Jeffrey Boedges: Yeah, yeah.
Jeffrey Boedges: The tax conversation you’ve got to be mindful of. So, States Reform Act is good on tax. I think it’s doing the regulatory side because it grandfathers in and acknowledges the work that states have already done. The problem is it’s solid on social equity and it’s also a partisan bill. I don’t think there are any Democrats in States Reform Act. SAFE Plus is our incremental potential win as a lame-duck proposition. By lame duck, I mean, there’s a period between when the elections are over and when the day the Congress gavels out. That is the busiest time in the two-year period of any Congress. Congress runs in two-year periods. We are coming to the end of the 117th Congress, and that lame-duck period is going to be chaos of everybody trying to get things done. For the cannabis industry, it’s SAFE Plus and SAFE Plus right now, as I understand it, is the financial services because people say banking but I’m like it’s banking, it’s payments, it’s venture capital. It’s all of the things that can help finance this industry. Anybody who uses the banking and payment system, if you’re operating and you’re supporting a legally operating entity per state law, you’re good. It’s a Safe Harbor, right? That’s what SAFE is. That’s why it’s called SAFE. We need that. We need that in a real way. Like, it’s not safe to have all this cash like there are a million…
Rick Kiley: No.
Jarrod Loadholt: We need SAFE, right? Like, we need that. But. SAFE Plus includes some expungement language. The idea that if you’ve got federal-related cannabis offenses, they should be expunged. I mean, yes, of course, they should, right? And I think there are some provisions around research. That’s what SAFE Plus would do. Now, is it 280E? No. Is it rescheduling or descheduling? No. With clemency, obviously, it’s completely an executive branch. But is it significant progress and a win? Yes. Is the cannabis advocacy industry in Washington at risk of screwing the pooch on this deal? Absolutely. Why?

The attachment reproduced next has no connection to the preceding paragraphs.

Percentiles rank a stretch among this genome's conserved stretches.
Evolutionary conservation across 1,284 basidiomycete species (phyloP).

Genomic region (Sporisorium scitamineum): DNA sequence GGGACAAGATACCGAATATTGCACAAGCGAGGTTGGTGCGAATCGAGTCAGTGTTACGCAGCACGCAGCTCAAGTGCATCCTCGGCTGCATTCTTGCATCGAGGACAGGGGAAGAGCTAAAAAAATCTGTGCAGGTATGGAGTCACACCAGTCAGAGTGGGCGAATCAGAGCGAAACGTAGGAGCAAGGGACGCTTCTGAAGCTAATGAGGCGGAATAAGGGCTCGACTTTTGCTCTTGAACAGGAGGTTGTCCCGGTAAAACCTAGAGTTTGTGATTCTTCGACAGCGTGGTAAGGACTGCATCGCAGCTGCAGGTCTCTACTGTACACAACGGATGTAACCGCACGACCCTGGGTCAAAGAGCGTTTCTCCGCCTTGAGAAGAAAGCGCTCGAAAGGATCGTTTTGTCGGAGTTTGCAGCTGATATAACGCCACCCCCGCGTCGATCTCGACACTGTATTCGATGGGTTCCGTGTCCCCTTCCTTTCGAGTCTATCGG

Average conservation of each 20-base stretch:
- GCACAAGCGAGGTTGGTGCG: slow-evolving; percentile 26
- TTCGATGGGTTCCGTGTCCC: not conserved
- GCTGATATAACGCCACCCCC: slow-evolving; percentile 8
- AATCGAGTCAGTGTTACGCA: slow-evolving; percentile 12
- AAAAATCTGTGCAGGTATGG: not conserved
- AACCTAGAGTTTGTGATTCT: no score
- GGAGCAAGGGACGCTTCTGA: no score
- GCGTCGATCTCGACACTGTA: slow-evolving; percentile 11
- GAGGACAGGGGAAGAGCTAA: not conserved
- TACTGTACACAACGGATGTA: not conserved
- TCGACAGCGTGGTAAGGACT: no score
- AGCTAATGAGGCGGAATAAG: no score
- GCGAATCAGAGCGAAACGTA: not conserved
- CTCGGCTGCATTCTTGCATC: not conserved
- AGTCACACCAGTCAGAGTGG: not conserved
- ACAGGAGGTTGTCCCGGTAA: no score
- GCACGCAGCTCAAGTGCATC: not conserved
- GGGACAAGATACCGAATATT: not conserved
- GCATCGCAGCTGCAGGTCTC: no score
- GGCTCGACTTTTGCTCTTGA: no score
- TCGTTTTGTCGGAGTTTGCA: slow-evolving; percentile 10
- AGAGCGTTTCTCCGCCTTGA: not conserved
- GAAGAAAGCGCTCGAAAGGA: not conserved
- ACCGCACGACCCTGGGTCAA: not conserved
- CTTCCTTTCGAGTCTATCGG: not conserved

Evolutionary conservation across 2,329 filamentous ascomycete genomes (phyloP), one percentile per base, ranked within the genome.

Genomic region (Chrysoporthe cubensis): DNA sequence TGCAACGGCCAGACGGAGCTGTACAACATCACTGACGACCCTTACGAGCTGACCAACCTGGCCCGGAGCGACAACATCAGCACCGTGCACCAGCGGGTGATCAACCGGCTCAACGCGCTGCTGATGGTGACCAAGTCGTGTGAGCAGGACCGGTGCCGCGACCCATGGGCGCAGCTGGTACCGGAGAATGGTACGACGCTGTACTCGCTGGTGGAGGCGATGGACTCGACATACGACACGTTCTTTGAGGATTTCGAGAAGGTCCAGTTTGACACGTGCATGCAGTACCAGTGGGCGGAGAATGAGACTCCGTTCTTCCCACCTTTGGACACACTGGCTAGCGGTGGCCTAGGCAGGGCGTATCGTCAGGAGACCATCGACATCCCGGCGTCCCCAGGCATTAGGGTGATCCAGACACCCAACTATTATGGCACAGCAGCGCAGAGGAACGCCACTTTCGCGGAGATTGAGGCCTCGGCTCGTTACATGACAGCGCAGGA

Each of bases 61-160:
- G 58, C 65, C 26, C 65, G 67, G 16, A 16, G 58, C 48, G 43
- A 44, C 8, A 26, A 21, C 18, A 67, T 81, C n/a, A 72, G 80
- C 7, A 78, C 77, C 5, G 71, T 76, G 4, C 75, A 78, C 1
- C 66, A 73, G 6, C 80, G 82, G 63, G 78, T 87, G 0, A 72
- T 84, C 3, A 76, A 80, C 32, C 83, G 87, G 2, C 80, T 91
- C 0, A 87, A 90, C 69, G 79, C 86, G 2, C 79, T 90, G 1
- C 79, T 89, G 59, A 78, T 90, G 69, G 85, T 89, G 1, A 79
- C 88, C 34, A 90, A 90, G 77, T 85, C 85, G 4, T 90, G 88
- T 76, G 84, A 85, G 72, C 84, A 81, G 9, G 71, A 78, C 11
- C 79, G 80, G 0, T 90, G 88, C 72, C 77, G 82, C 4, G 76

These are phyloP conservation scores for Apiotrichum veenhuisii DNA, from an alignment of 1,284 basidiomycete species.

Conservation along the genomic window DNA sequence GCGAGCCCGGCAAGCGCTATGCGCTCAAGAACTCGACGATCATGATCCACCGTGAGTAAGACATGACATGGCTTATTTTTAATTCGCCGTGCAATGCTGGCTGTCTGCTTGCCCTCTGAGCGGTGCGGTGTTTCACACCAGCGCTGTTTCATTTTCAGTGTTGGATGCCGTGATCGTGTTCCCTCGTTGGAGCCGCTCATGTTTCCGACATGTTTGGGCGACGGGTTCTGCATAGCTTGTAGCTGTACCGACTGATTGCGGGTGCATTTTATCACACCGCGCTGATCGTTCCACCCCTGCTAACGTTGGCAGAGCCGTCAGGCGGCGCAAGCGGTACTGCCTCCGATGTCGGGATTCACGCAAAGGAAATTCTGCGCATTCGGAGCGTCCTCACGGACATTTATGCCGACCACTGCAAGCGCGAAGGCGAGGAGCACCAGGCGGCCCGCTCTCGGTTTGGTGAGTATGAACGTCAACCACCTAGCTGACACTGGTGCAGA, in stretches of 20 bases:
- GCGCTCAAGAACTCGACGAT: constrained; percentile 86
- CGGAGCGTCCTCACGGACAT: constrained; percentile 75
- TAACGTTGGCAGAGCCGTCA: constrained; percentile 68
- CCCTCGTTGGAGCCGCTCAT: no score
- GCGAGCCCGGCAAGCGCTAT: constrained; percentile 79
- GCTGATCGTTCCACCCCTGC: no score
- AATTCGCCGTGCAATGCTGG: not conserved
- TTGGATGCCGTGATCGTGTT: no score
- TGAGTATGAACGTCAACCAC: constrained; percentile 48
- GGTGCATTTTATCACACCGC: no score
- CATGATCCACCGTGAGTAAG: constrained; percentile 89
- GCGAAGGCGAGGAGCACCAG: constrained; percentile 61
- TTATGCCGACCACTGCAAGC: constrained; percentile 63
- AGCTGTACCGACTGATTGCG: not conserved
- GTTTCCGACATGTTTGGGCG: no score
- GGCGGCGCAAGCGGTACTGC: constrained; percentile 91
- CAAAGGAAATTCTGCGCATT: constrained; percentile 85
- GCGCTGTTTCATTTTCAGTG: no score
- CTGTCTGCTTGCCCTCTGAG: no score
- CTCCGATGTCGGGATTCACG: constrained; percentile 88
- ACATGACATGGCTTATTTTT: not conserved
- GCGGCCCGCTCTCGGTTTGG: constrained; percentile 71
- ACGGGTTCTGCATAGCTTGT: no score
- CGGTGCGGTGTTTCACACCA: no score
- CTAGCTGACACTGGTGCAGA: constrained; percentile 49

Jeffrey Boedges: That’s right.
Jarrod Loadholt: The decision for more things than what people are willing to do.
Rick Kiley: Got it.
Jarrod Loadholt: Everything is math. Again, it’s 60. It’s 217. That’s it.
Rick Kiley: All right. So, I do want to ask you about clemency. So, if I were really to just dumb this down, SAFE Plus is the original Safe Banking Act will allow these businesses to operate like let me just say normally like a normal business.
Jeffrey Boedges: Closer to normal.
Rick Kiley: Right. And SAFE Plus provides that plus clemency.
Jeffrey Boedges: And social equity.
Rick Kiley: For people who have been prosecuted, not expungement.
Jarrod Loadholt: Not clemency. Yeah. Two different things.
Rick Kiley: Yeah, because you said clemency. And I’ve read about clemency and you said clemency is executive branch. So, you’re a lawyer, so you can help with these things. What’s the difference between clemency and expungement? And because clemency is an action that the executive branch, the president can take, but expungement it would be a law that’s written that would just like help everybody if the president signed it. Yes?
Jeffrey Boedges: Yeah. One is forgiveness and one is removal or erasing, right?